Ceepak and I head over to the Rosen house on Beach Lane.
“They want Christine out of the house,” I say, relaying the rest of our conversation. “Today. Like right now.”
“Sad,” Ceepak says.
“Yeah. Where’s she gonna go?”
“Actually, Danny, I was thinking about the late Arnold Rosen.”
Oh. Right. The dead guy. Guess he’s worse off than even Christine.
And then neither of us says anything else on the fifteen-minute drive down Beach Lane from the boardwalk. Death will do that to you, get you thinking. About Ceepak’s baby brother, Bill. My only real girlfriend, Katie Landry. My buddy Mook. Dominic Santucci.
And the two men I’ve personally sent to their graves.
When the Grim Reaper is riding with you, he always hogs the mental radio.
We park and climb out of my Jeep just as two gentlemen in black suits carry a rubberized body bag out the front door.
Ceepak stops walking and bows his head.
I do the same.
And then I hear Ceepak start muttering a prayer: “God full of mercy who dwells on high, grant perfect rest to the soul of Arnold Rosen.”
When Ceepak was over in Iraq, he saw a lot of guys die. Christians. Jews. Muslims. I’m guessing he memorized the right things to say for every religion when nothing you can say seems right.
We wait for the funeral home attendants to do their job and drive away in their black vehicle with the black-tinted windows. I make a sign of the cross. Sorry. It’s a nun-inflicted reflex.
Making our way toward the front porch, I notice that brand-new dune buggy wheelchair still sitting in the driveway. Guess Dr. Rosen never got to try it. Guess Monae never hid it in the garage like she was supposed to.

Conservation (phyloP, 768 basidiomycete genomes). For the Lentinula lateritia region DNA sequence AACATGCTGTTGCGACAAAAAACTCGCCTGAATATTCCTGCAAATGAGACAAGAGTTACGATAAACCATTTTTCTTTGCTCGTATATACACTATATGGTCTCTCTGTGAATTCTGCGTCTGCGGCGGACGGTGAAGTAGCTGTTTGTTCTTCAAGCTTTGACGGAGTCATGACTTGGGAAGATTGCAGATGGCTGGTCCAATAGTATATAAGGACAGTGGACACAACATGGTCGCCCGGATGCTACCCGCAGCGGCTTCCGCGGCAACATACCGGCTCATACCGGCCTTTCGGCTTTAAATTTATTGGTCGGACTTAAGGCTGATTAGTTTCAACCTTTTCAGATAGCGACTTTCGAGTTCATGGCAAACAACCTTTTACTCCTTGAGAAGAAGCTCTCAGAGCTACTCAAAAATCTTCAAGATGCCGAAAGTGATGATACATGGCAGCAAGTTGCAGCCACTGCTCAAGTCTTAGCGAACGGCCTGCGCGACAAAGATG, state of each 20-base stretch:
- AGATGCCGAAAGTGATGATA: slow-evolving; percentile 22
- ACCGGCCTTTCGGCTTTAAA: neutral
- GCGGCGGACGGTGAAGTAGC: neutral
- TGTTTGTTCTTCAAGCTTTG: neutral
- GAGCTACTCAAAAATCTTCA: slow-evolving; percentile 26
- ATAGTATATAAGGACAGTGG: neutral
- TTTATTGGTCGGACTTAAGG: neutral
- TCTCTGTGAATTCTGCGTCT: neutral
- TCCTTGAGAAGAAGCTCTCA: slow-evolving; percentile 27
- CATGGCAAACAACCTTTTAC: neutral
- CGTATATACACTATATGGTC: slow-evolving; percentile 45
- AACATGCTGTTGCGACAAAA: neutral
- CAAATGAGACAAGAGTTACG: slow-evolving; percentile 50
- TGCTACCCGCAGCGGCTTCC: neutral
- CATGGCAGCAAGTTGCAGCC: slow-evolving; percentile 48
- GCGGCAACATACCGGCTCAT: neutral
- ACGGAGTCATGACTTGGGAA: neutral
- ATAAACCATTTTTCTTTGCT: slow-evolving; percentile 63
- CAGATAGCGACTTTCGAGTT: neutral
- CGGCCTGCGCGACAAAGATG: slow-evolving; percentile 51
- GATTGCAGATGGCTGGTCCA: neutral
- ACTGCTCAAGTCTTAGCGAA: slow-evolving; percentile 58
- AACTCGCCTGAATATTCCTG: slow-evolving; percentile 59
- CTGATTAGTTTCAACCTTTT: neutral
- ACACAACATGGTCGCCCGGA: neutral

Inside the house, we see three mourners clustered around Dr. Rosen’s empty hospital bed: two men, one woman.
The woman has long, white-blonde hair and is dressed in a canary yellow tennis outfit that’s a little too short and hugs her body a little too tightly-especially since she has a whole lot of body to hug. I’m guessing this blonde is Shona Oppenheimer’s sister, Judith, even though Shona has jet-black hair.
Judith only has jet-black eyebrows.
And unlike super-skinny Shona, Judith has bulges and lumps swelling up in places where woman don’t usually have what Ceepak calls “protuberances.” Even her face is sort of bloated. Her cheeks and jowls crowd out her eyes, nose, and mouth so much it’s hard to tell if she and her sister have similar facial features.
Standing next to Judith is a beanpole-ish, balding man sporting a scraggly goatee. He’s wearing shorts, sandals, and a faded pink polo shirt. He also looks a little nebbishy, a Yiddish word that my buddy Joe Getzler taught me (along with schmuck, putz, and bupkes). It basically means he looks “pitifully timid.” I’m guessing he’s David Rosen because the other guy, standing across the bed from Judith, looks totally Hollywood and has to be the rich son, Michael, from LA-LA land.
Michael is wearing black jeans, black cowboy boots, and an open-collar black shirt that looks like it probably cost several hundred dollars at some black clothes boutique in Beverly Hills. His hair and beard are so neatly trimmed they appear to be the exact same length. That takes work. Or money.